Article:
Global Investigative Journalism Network

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The Global Investigative Journalism Network (GIJN) is "an international association of nonprofit organizations that support, promote and produce investigative journalism."[1][2][3][4] Its membership is open to "nonprofits, NGOs, and educational organizations" that are active in investigative reporting and data journalism.[5] As of January 2016, GIJN had 145 member organizations in 62 countries.[6][7]

The organisation’s projects include a help desk to provide investigative journalists with advice and assistance, a resource center with tips, tools, and manuals, and large training conferences that have attracted over 5,000 journalists from 100 countries.[8]

History[edit]

GIJN was formed in 2003 as a loose network in support of the biennial Global Investigative Journalism Conference (GIJC), which had been launched two years earlier by veteran journalists Brant Houston and Nils Mulvad.[9][10] The GIJN secretariat was officially formed after participants of the 7th GIJC in Kiev voted for the formation of a provisional secretariat in 2013.[11][12] The organization registered as a nonprofit corporation in Maryland, United States of America in 2014 and was approved as a 501(c)(3) nonprofit organization by the U.S. Internal Revenue Service in October 2014.[1][11][6][13][14]

Members[edit]

Member organizations include the Center for Investigative Reporting, Investigative Reporters and Editors (IRE), International Consortium of Investigative Journalism (ICIJ),[15] Organized Crime and Corruption Reporting Project (OCCRP),[16] Arab Reporters for Investigative Journalism (ARIJ),[17] Brazilian Association of Investigative Journalism,[18] Investigative Journalism Programme at Wits University,[19] Philippine Center for Investigative Journalism and ProPublica,[20][2], Interlink Academy for International Dialog and Journalism [21].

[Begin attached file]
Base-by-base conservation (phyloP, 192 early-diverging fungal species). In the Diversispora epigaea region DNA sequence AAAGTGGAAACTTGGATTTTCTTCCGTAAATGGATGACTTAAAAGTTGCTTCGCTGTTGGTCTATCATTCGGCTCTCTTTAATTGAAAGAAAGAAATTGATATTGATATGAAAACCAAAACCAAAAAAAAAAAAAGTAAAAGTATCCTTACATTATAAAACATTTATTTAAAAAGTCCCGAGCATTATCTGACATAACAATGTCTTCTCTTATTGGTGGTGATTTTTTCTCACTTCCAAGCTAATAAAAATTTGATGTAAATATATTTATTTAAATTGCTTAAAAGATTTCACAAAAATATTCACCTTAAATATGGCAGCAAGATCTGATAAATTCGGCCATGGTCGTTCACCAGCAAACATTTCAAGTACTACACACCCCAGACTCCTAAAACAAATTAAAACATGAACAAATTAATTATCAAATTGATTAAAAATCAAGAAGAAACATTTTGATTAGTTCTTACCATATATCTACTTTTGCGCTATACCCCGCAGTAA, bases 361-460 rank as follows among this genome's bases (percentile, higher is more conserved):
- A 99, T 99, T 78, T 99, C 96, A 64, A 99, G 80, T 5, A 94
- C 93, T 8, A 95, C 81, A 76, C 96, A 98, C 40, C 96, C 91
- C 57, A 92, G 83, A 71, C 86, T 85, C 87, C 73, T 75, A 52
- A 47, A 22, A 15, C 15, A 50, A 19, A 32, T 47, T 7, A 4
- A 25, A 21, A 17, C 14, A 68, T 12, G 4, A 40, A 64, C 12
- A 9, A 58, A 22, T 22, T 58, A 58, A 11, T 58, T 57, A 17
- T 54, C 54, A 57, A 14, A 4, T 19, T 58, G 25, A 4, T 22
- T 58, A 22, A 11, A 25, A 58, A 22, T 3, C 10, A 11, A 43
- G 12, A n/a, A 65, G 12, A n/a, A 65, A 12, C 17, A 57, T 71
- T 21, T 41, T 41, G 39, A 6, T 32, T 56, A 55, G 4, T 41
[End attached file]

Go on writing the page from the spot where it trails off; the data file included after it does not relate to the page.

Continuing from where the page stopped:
Global Investigative Journalism Conference (GIJC)[edit]

GIJN co-organizes a biennial Global Investigative Journalism Conference (GIJC), to bring together investigative journalists across the globe to share their knowledge and expertise with each other and to form cross-border networks for collaborative reporting and referrals.[22][4]

The GIJC has been held in Copenhagen in 2001 and 2003,[9][23] Amsterdam (2005),[24] Toronto (2007),[25] Lillehammer (2008),[26] Geneva (2010),[27] Kiev (2011),[28] Rio de Janeiro (2013),[29], Lillehammer (2015)[30], and Johannesburg (2017)[31]. The next conference will be held in Hamburg, Germany in 2019.[32]

GIJN started organizing investigative journalism conferences in Asia since 2014. The first Asian Investigative Journalism Conference was in Manila (2014) and the second in Kathmandu (2016).[33][34]

Global Shining Light Award[edit]

GIJN gives out Global Shining Light Awards for excellence in investigative reporting "in a developing or transitioning country, done under threat, duress, or in the direst of conditions".[35][36]

The awards are presented to recipients in an awards ceremony held every two years at its biennial GIJC events. Past recipients include the Organized Crime and Corruption Reporting Project (OCCRP),[37][38] Khadija Ismayilova from Radio Free Europe/Radio Liberty,[36] Sonali Samarasinghe from The Sunday Leader,[39] and Stephan Hofstatter, Mzilikazi wa Afrika and Rob Rose from South Africa’s Sunday Times.[40]

References[edit]

  1. ^ a b "About Us". GIJN. Retrieved 2017-01-15.
  2. ^ a b "Center joins Global Investigative Journalism Network". Wisconsin Centre for Investigative Journalism. 2014-10-02. Retrieved 2017-01-15.
  3. ^ Gray, Jonathan; Bounegru, Liliana; Chambers, Lucy (2012). The Data Journalism Handbook. O'Reilly Media, Inc. ISBN 1-44933-006-1.